So posh it needs only two words in its name, The Getty is really two places, the much better known Getty Center and the magnificent Getty Villa, a recreation of a Roman country house circa 1 A.D.
The latter is all-ancient Roman and Greek art—running the gamut of paintings, pottery, sculptures, glass and all that made this period so culturally rich but don’t look for anything newer than the fall of the Roman Empire amongst the 23 galleries and in the four glorious gardens brimming with plantings of pomegranates, oleanders, stone pines and damask roses, all known to have existed several millenniums ago.
We took a wrong turn off of Hollywood Boulevard and suddenly found ourselves winding and twisting along the narrow streets of Beachwood Canyon. The homes, built in the early part of the last century were intriguing, but more so was that, for most of the drive, we could see the old Hollywood sign — 45-foot-high letters erected in 1923 as an advertisement for Beachwood Canyon and now a famous Los Angeles landmark. Keeping our sights on the sign and wanting to get closer, we drove further into Beachwood Canyon, sometimes losing sight of the letters and then, rounding a curve, finding them again.
One last turn took us to a dead end and the beginnings of the Hollywood Hills. And here we made another find, Sunset Ranch Hollywood the last dude ranch in the greater L.A. area.
The Ranch has been in operation since the 1920s, which is when the original red barn was built. It’s still used as the main facility at the ranch, which has the look of better days gone by. But we could tell from the signs that they offered trail rides and my kids and I, avid trail riders when we visit new places, were eager to try it. Deciding it must be karma, we pulled into the parking lot and walked up the steep incline to the stables. Soon we were saddled up and riding along a dusty trail (how Hollywood Western is that?) through the hills of Griffith Park, one of the largest urban parks in America. It’s quiet up here—all sage,dirt and tumbleweeds but I catch glimpses of the ocean in the distance and below me is the sprawling environs ofLos Angeles.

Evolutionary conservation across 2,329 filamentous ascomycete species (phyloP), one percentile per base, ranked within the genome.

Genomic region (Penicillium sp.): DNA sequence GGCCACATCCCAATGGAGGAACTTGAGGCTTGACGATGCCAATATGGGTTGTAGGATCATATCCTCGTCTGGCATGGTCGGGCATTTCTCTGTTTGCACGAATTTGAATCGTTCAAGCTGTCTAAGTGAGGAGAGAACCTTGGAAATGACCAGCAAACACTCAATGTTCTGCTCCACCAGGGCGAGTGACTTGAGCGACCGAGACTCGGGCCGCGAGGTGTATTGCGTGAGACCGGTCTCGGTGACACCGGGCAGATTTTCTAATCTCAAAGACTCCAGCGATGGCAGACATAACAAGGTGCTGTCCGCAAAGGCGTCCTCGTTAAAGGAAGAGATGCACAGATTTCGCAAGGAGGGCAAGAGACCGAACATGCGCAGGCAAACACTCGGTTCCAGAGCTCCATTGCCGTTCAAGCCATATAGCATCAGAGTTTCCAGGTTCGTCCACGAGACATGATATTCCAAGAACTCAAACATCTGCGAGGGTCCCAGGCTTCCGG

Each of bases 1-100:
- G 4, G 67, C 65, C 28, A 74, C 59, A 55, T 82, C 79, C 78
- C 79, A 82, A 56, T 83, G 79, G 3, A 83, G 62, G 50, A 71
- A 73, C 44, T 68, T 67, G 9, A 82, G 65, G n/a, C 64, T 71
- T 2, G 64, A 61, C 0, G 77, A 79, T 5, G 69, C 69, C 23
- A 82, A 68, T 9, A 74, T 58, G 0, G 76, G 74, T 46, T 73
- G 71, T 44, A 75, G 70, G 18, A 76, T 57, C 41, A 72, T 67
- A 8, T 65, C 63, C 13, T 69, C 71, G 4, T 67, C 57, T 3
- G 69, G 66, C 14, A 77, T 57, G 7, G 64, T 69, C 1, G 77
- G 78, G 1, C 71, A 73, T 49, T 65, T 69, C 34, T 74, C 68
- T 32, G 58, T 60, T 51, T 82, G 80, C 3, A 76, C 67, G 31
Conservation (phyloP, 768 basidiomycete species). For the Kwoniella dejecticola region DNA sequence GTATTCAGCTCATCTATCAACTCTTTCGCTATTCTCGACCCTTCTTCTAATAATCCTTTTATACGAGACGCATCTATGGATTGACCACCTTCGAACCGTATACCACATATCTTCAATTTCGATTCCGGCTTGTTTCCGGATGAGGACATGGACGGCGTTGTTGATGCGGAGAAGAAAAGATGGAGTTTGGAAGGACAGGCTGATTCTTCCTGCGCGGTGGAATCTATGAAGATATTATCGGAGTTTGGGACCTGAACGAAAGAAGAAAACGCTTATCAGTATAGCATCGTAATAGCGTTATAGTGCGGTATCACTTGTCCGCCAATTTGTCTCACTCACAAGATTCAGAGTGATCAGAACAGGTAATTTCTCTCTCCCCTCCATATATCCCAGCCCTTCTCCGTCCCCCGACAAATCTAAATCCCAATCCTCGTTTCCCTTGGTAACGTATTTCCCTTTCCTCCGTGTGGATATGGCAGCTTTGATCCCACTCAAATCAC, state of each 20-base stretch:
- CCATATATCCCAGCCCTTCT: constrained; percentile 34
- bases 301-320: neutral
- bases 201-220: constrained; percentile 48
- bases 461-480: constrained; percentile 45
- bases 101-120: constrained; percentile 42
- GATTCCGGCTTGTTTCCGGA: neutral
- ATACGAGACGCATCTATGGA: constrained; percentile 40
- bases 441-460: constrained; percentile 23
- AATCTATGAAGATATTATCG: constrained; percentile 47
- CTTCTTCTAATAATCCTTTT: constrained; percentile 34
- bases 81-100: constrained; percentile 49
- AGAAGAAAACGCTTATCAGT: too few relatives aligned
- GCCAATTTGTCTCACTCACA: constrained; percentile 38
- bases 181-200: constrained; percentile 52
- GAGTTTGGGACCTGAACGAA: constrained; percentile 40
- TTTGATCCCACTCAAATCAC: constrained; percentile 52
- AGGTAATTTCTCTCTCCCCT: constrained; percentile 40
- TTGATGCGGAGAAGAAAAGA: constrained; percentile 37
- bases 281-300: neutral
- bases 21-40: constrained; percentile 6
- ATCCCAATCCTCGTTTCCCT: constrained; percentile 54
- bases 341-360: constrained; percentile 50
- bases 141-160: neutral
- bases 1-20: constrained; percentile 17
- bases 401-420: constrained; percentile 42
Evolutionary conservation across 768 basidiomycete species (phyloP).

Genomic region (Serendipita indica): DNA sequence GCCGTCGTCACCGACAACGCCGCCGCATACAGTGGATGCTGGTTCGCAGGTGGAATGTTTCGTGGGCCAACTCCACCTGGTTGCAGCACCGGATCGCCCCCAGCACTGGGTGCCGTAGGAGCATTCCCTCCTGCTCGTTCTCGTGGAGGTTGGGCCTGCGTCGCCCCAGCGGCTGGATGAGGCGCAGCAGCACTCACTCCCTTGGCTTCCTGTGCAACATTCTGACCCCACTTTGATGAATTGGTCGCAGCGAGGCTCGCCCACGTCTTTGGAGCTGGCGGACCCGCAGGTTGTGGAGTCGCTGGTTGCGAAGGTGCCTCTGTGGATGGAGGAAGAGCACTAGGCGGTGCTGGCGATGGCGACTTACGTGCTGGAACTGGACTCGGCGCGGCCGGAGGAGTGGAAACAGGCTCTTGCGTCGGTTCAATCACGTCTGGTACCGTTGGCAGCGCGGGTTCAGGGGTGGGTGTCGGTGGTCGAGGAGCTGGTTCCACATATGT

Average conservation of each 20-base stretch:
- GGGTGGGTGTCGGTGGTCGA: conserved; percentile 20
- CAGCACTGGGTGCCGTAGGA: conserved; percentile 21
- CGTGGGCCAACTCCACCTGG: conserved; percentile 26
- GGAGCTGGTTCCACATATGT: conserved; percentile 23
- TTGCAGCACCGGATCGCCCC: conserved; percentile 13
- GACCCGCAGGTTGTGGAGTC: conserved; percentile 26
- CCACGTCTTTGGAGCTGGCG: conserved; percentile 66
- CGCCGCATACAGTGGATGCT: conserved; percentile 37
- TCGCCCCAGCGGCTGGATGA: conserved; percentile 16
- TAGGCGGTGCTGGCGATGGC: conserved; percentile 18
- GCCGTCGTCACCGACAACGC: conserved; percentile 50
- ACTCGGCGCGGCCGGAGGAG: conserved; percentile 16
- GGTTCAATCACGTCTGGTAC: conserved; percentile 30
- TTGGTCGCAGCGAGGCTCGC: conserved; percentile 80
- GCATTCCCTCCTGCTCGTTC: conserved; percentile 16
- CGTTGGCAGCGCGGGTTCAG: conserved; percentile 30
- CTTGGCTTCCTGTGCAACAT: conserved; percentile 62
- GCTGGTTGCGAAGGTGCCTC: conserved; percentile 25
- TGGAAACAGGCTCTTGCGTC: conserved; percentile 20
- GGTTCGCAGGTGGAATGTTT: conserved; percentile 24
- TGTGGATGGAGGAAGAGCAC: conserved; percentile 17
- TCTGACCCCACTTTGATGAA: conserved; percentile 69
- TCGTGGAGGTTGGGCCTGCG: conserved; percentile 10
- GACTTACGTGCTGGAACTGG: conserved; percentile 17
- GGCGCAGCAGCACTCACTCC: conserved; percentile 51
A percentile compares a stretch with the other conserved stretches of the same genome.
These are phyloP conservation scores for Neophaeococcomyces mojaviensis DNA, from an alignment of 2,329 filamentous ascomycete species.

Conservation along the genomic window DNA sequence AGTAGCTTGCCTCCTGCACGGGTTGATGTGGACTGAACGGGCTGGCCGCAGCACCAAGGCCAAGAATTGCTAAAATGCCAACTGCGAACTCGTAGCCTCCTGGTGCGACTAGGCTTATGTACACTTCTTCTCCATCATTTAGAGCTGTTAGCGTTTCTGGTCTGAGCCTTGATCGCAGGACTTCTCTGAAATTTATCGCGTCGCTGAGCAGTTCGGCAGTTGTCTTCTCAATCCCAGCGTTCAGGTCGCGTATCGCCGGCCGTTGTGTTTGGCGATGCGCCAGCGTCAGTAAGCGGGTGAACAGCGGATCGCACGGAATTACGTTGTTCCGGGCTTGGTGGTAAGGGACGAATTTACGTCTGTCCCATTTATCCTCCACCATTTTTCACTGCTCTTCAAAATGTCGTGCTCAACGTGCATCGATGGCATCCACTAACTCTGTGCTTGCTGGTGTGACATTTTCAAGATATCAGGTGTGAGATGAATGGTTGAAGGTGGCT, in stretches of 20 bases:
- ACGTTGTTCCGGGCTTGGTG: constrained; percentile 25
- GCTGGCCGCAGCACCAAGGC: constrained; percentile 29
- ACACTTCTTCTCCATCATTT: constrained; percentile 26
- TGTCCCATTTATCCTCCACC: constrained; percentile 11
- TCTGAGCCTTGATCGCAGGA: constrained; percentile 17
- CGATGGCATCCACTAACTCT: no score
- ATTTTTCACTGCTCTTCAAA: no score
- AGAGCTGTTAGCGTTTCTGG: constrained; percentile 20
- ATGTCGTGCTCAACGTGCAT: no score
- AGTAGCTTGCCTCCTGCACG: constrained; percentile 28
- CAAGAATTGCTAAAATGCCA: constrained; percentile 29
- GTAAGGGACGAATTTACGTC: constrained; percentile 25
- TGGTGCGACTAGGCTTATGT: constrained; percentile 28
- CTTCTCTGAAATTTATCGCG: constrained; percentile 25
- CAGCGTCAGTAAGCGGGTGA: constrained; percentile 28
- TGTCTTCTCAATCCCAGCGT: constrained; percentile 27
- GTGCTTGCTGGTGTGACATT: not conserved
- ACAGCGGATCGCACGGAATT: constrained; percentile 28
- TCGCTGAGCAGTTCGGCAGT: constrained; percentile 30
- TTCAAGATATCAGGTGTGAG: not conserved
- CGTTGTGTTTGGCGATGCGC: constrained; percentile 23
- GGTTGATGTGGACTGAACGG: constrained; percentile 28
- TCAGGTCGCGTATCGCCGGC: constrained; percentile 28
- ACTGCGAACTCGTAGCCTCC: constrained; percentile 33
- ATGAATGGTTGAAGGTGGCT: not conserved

Along the way, there were numerous signs telling us that horseback riding is a very dangerous activity but that didn’t deter us. After all, we’d been driving in L.A. for days, even during rush hour, so how bad could going a max speed of five miles on a horse be?
Sunset Ranch looks like a set
from an old Western. Wood fences penned in masses of horses (some 65 live at
the ranch), sagebrush and tumble weeds dotted the landscape, which was
desert-like with spiked cacti and agave.
The trail we followed led us along a dusty path up into the hills and away from the urban landscape. Sunset Ranch advertises 52 miles of trail and views of downtown L.A., Hollywood, Santa Monica, Glendale and, on clear days (our guide was a little vague as to how many clear days there are in L.A.), Catalina Island.
Footnote: Though I thought I’d discovered a hidden Hollywood find,it seems like Kathie Lee and Hoda have been there as well, along with actor Dean Cain. Oh well.
The Sunset Ranch also offers a trail ride and barbecue package as well. Indulge your inner John Wayne and sign up.